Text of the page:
Which of these two statements is true?
- We are never permitted to sin.
- We cannot avoid sinning.
Both of these assertions appear in an excellent article by Todd Wilken (of the Issues, Etc radio programme). Todd writes:
They seem so different. One person lives his life striving for moral perfection. The other person doesn’t try that hard. The first is convinced that he can avoid sinning, if he tries hard enough. The second is equally convinced that he can’t avoid sinning, so why try at all? After all, He says, ‘I like to sin; God likes to forgive; that’s a pretty good deal.’ The first is all about keeping the rules; the second is all about breaking them.
The first is a legalist. The second is licentious. They seem very different, don’t they?
Which are you? A legalist? Or licentious? Either way, you won’t regret reading the full article:
Thank you to my friend Paula Coyle of Purpose Drivel (please visit!) for bringing this article to my attention, and for the opening question to this post.
Most of the preachers were dynamic, engaging, interesting and even entertaining. Most of their sermons were terrible.
I’ve just come across this magnificent article, written by Pastor Todd Wilken of the Issues, Etc. radio program. It clearly shows the difference between a good and bad sermon.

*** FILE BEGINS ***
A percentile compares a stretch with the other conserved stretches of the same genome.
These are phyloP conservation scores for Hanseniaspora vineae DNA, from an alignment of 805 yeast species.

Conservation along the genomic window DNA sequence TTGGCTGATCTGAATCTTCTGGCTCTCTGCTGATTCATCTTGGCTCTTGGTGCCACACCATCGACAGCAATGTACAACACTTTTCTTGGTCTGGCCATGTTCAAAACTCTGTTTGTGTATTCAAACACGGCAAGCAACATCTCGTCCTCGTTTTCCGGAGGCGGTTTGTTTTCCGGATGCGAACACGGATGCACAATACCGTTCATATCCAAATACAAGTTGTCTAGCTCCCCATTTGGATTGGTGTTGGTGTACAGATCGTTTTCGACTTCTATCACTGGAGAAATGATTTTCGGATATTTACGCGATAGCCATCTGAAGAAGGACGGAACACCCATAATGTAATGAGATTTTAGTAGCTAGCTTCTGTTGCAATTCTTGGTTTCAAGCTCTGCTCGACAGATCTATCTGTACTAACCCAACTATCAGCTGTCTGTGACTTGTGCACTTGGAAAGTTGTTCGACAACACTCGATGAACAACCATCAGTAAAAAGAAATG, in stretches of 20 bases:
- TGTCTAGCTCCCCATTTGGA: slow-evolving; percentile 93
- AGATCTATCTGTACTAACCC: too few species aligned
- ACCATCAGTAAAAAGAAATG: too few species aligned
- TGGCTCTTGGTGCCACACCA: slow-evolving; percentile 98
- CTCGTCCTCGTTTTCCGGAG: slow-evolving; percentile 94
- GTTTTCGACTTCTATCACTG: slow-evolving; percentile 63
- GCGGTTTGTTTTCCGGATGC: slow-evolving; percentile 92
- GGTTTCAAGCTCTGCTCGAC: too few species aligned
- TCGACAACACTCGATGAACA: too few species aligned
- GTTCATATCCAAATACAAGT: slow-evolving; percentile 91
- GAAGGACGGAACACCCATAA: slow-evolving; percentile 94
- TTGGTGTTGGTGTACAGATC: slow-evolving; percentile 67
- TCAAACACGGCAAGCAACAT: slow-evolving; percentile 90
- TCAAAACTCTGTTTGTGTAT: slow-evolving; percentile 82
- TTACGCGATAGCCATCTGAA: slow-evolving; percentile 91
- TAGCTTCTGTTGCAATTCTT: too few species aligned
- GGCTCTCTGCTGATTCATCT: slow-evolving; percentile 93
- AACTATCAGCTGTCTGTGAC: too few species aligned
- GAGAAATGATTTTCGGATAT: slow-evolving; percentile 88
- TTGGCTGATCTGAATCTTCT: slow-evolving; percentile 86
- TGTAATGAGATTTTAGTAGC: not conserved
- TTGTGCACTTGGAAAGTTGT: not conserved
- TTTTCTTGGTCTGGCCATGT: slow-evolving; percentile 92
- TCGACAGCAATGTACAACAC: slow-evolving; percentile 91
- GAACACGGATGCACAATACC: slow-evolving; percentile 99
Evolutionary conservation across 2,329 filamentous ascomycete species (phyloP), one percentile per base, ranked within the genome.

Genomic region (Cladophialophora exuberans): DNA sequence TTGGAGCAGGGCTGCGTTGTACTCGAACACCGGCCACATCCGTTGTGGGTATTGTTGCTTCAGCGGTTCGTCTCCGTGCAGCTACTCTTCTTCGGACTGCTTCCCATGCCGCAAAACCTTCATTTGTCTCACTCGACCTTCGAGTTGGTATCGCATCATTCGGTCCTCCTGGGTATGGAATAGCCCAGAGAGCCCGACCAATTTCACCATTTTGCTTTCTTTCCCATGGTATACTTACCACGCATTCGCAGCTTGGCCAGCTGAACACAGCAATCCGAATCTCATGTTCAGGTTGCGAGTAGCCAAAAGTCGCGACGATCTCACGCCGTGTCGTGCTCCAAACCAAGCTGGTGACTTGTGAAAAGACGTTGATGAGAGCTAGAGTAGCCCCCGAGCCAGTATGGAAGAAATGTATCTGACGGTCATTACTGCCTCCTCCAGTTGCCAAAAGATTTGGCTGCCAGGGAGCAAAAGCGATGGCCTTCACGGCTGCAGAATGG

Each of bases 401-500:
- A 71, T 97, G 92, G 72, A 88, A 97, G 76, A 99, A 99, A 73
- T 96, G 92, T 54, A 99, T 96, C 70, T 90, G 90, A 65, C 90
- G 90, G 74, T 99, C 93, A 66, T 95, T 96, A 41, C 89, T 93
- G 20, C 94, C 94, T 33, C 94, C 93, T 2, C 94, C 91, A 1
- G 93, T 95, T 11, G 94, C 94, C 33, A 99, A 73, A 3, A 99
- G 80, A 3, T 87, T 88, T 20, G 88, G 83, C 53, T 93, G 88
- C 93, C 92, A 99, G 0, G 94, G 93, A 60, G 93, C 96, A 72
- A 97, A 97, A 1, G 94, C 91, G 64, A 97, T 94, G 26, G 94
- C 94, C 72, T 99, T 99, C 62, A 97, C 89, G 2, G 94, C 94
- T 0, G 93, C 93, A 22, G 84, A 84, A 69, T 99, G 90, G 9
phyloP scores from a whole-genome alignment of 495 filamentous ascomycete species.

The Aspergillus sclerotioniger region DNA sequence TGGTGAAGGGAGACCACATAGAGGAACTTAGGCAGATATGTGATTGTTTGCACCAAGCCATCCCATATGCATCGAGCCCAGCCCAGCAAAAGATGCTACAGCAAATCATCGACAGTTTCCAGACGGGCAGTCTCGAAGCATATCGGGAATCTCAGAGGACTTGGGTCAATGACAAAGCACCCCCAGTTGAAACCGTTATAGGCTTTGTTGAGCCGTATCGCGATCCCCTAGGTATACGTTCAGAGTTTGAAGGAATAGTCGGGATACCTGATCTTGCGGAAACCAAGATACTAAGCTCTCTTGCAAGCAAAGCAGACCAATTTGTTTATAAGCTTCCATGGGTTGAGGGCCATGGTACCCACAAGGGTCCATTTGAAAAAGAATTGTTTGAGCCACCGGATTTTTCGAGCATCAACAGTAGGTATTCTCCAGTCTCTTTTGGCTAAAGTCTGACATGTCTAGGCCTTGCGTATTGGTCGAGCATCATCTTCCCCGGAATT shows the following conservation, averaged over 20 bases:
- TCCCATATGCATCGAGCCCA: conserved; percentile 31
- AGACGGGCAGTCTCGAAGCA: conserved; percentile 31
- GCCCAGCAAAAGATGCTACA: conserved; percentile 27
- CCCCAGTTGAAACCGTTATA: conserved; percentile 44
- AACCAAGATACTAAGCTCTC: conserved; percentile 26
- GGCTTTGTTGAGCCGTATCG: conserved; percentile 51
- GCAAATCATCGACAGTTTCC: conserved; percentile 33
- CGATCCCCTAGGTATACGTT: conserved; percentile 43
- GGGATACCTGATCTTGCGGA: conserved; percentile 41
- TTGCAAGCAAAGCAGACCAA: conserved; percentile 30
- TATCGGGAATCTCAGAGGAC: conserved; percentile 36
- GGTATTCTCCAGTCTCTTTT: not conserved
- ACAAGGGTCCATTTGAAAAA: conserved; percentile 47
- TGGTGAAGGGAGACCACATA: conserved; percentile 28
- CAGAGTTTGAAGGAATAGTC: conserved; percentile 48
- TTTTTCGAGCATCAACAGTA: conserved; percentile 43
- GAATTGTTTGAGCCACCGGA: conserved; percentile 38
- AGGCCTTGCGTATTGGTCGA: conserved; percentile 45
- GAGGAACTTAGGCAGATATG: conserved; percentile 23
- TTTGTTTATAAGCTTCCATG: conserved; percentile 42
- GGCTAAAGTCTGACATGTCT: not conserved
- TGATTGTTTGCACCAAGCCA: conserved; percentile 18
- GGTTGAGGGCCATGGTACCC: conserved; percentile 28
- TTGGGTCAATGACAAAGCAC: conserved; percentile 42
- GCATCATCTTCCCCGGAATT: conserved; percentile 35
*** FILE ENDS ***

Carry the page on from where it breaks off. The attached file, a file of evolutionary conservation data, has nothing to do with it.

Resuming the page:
Everyone who preaches, or listens to preachers, would benefit from reading this. Why not print a few copies and share them with friends?
I was asked to talk on this topic for a carol service at the local sheltered housing complex just before Christmas. What a great subject! But, how to do it justice in ‘about 5 minutes’? Give me an hour, and no problem. But a mere 300 seconds? That’s hard!
And how in that short time do I weave in not just the good news of Christ crucified for sinners and raised from the dead, but also the reason for that gospel — our failure to keep God’s law? After all, there’s no sense in talking about the Saviour unless you first explain what we all need to be saved from — the just wrath of a holy and righteous God that we each have earned by our sin.